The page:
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  gig reviews - feb 05

Ryecatchers
16.2.05 - Warrington WA1 Bar
A Canadian based descent upon the sound concealing revived indie joint of The WA1 Bar in Warrington saw a drowsy Wednesday evening post work crew, have their workplace woes crisply crushed and booted into next week by this crafted and amiable quartet. The commanding vocals of Dan Newton and his exhilarating exuberance was on full show, as he strolled around the room greeting members of the audience with his caressing Gaz Combes strolling along with Liam Gallagher and Grant Nicholls vocals. The outfit teased gatherers as they would introduce familiar sounds and instrumental loops of acts like The Charlatans and ‘Feeder’ in  'The Morning After’ and ‘Walk Away’ respectively, before diverging into their own brand of indie; akin to a Matador removing the red rag just at the right time. This way they maintain their originality you see?     

Showcasing material from their new album ‘Insurgent Alert’ the guys produced enthusiasm and catchy tunes like highlight; ‘Don’t’ to announce their intention to woo modern music fans with their passion. The ebullient front man Dan Newton used his colourful character to good effect as the forty five minute set saw onlookers enthralled, as though they were watching an episode of Corrie that is probably the usual Wednesday evening after work activity for many. 

www.ryecatchers.com

Dave Adair


Dead Fly Bukowski
17.1.05 -
Camden Barfly
Firstly, may I offer my heartfelt thanks to DFB for bringing my guitar all the way down from Glasgow (where it had spent Xmas and New Year for reasons not interesting enough to go into), and not least because this is the excuse that secures me free admission - hurrah! 

In such circumstances, I am more than happy for the band to hold on to it for a further half hour and use it as a back-up instrument, although sadly it turns out to be superfluous to requirements. But no matter.. 

I have it on good authority that Dead Fly are a live force to be reckoned with and tonight they do not disappoint. Take, for instance, lead singer Roddy, who is not just a dead-ringer for one of those bullies from Grange Hill that struck fear into my very soul as a small child, but has all the necessary attributes for rock front man well and truly ticked off the list: stage presence (check), paint-stripping vocal qualities (check), tight trousers (check…no, I wasn’t looking!). Off-stage, however, he’s a lovely chap. 

Meanwhile, their guitarist belies his boyish looks by spitting out jagged shards of distortion, whilst the rhythm section simply lock on and produce one solid, heads-down groove after another. Epic closer “The Sun Song” encapsulates all their finest qualities, ebbing and flowing, twisting and turning through multiple sections, never giving any warning as to which direction the song will turn to next.  

Throughout the set I hear nods to all the greats - Hendrix, Led Zep, Love - all filtered through the fuck-you fuzz attack of The Stooges, but DFB choose to integrate these influences rather than to merely imitate. They play to each other rather than to the audience - always a good sign.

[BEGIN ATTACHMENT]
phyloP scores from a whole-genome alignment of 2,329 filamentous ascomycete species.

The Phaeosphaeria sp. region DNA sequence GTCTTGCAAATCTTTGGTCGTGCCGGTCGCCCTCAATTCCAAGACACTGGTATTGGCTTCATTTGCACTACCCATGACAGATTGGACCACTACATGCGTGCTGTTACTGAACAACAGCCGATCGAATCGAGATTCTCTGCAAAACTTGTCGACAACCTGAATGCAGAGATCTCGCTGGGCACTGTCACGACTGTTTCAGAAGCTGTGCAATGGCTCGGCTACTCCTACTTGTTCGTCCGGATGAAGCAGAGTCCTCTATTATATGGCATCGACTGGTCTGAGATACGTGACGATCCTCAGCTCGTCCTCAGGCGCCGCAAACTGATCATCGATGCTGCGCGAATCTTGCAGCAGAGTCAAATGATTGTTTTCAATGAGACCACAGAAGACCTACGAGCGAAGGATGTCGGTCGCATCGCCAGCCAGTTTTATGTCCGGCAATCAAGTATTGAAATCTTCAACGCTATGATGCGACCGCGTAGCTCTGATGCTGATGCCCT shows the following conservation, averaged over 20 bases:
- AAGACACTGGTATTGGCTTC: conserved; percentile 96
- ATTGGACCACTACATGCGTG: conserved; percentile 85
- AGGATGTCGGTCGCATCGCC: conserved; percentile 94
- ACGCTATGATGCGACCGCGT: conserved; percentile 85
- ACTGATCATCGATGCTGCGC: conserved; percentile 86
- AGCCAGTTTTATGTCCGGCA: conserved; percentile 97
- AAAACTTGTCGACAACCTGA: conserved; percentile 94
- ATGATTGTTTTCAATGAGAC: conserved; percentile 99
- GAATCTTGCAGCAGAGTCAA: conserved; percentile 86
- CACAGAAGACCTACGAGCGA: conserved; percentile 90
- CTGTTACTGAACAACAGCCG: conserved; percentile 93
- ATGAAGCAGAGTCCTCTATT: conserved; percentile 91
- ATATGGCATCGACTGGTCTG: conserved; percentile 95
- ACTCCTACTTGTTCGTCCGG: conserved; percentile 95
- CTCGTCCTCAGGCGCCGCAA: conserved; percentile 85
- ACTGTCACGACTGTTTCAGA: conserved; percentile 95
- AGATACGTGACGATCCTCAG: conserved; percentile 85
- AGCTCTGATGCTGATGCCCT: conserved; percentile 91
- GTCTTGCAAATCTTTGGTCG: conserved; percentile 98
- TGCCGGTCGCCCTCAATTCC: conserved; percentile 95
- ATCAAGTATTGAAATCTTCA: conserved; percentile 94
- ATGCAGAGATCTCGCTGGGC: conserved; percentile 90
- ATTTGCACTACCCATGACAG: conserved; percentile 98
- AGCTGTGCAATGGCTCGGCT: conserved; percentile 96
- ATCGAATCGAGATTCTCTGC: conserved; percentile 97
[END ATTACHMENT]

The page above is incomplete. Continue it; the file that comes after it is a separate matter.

As the set draws to a climax I’m left with sore calves (a by-product of too much rocking on the spot) and an unshakeable question…if they’re this good now, how much more amazing will they be this time next year? 

Will Columbine


The Morenas
13.1.05 – London Cargo

It’s been a good two years since I last frequented Cargo – to see The Soundtrack Of Our Lives rock their mighty stuff to an awe-struck crowd (and a note-taking Noel Gallagher). As a result I have some difficulty recalling how to get there - thank God for bouncers! - and then spend a good twenty minutes waiting for my friends. Apologies therefore to the support band who…umm…sounded pretty good from outside. 

Once all together and having made our way to the bar, we’re pretty much the only ones there. A few random souls drift in and out, and the group of underage-looking girls who earlier I saw getting asked for ID huddle together by the wall, sipping their beers self-consciously and looking around before disappearing again. I have yet to hear The Morenas music but I still feel bad at the prospect of them playing to an empty floor.  

However, things start to pick up five minutes before the band begin, and where previously the ratio of men to women was significantly tipped in the latter’s favour, our view is now somewhat obscured by a wall of blokes united in head-nodding, hip-slapping appreciation. The girls, meanwhile, are more demonstrative of their enjoyment – a number of them can’t seem to stop dancing. 

But was this any real measure of musical quality? Well, to be honest, no. Don’t get me wrong, the band come across as likeable enough, pulling rock-shapes with just the right amount of self-deprecation. I hear snatches of AC/DC, Razorlight and, in particular, Muse, with the singer’s voice reminiscent of Matt Bellamy minus the dog-worrying falsetto. 

But with a distinct lack of memorable songs it’s all neither here nor there, with only the shimmy and shake of the last number managing to stir my companions from their position at the bar. It may be unfair to draw comparisons at this early stage but, as far as this venue goes, for now the hairy Scandanavians still rule.

Will Columbine